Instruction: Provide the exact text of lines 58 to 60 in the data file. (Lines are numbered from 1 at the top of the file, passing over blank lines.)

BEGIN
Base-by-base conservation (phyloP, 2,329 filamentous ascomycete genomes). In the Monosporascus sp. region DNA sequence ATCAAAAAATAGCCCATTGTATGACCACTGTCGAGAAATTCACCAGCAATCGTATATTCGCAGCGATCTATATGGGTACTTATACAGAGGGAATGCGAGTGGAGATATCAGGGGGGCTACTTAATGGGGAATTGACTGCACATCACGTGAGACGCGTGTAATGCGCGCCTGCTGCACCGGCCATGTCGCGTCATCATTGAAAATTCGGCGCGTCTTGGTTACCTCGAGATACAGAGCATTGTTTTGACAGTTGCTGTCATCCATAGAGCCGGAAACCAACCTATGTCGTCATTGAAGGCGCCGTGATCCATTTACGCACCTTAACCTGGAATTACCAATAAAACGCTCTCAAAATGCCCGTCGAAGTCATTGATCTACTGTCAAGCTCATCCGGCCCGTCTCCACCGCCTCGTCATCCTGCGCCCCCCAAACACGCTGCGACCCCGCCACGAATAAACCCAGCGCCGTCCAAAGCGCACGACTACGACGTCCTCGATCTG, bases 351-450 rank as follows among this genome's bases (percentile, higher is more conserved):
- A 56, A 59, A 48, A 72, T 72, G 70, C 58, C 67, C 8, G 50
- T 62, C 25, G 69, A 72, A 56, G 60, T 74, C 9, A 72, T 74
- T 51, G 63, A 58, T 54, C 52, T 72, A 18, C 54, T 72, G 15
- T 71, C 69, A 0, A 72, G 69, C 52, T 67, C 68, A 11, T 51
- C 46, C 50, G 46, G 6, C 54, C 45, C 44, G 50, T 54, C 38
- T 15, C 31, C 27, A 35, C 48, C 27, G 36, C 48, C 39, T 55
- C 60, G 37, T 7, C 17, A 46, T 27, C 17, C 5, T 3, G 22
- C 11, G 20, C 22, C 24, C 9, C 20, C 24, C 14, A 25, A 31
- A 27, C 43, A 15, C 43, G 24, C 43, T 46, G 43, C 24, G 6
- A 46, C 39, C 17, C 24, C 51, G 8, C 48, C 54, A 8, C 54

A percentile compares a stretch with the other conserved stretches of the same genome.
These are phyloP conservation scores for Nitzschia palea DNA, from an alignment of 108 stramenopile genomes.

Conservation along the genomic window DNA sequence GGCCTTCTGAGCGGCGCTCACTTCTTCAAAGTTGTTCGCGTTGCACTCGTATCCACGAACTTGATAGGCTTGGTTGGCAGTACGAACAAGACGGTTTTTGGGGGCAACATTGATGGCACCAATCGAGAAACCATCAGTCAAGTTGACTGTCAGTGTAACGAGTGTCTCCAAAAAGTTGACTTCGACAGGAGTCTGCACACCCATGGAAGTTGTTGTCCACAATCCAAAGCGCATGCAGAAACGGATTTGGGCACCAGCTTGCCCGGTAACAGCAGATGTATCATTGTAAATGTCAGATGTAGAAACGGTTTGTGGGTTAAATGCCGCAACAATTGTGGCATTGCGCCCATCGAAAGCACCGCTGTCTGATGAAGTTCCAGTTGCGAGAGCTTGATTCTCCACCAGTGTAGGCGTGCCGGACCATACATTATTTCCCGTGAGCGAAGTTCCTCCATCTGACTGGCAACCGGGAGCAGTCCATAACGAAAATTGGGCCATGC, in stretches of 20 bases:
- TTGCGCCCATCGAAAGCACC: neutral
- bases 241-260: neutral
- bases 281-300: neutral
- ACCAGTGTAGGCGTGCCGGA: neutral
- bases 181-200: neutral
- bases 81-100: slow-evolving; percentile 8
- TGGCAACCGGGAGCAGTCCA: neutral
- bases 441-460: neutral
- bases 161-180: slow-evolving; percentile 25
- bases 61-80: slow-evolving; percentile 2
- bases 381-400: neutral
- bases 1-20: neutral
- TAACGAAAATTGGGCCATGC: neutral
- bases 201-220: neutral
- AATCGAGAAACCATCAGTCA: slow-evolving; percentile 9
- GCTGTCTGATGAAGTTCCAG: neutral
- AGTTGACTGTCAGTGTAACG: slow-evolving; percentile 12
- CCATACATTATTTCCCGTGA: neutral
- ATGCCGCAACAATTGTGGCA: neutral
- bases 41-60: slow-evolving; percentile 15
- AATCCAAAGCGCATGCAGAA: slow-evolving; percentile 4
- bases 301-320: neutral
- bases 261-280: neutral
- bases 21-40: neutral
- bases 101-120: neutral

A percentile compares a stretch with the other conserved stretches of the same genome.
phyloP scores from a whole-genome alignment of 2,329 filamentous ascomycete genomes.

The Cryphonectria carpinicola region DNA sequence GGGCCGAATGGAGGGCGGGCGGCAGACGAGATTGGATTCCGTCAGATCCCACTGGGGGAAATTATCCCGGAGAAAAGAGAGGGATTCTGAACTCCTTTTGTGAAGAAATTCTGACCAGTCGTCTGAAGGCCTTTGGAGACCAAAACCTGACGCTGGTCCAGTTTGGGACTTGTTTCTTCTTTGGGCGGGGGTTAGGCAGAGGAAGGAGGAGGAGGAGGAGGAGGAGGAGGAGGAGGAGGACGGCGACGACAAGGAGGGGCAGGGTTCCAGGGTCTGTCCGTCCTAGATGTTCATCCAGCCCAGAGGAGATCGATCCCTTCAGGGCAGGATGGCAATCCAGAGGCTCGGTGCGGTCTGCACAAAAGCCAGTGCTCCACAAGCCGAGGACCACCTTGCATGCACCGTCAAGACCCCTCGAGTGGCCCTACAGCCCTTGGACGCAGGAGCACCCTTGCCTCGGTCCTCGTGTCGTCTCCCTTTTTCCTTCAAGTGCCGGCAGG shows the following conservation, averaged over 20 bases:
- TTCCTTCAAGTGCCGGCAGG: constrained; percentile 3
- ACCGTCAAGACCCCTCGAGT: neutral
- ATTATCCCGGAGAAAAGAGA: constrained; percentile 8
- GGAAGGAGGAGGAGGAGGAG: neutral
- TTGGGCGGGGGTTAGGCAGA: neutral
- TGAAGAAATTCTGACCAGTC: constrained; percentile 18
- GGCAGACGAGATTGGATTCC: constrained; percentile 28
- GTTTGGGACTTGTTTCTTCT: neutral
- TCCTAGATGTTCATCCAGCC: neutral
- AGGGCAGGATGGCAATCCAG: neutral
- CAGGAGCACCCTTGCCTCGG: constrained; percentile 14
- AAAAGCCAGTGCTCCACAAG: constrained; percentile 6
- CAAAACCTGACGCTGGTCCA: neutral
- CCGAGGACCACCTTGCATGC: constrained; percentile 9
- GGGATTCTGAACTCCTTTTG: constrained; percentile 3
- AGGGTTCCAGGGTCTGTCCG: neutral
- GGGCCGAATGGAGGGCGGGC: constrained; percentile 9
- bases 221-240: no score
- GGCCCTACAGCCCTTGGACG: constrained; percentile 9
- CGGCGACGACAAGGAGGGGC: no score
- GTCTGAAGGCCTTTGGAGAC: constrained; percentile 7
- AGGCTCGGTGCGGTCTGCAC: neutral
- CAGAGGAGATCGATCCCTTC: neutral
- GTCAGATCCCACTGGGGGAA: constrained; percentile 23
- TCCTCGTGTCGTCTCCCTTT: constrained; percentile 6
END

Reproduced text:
- AGGGTTCCAGGGTCTGTCCG: neutral
- GGGCCGAATGGAGGGCGGGC: constrained; percentile 9
- bases 221-240: no score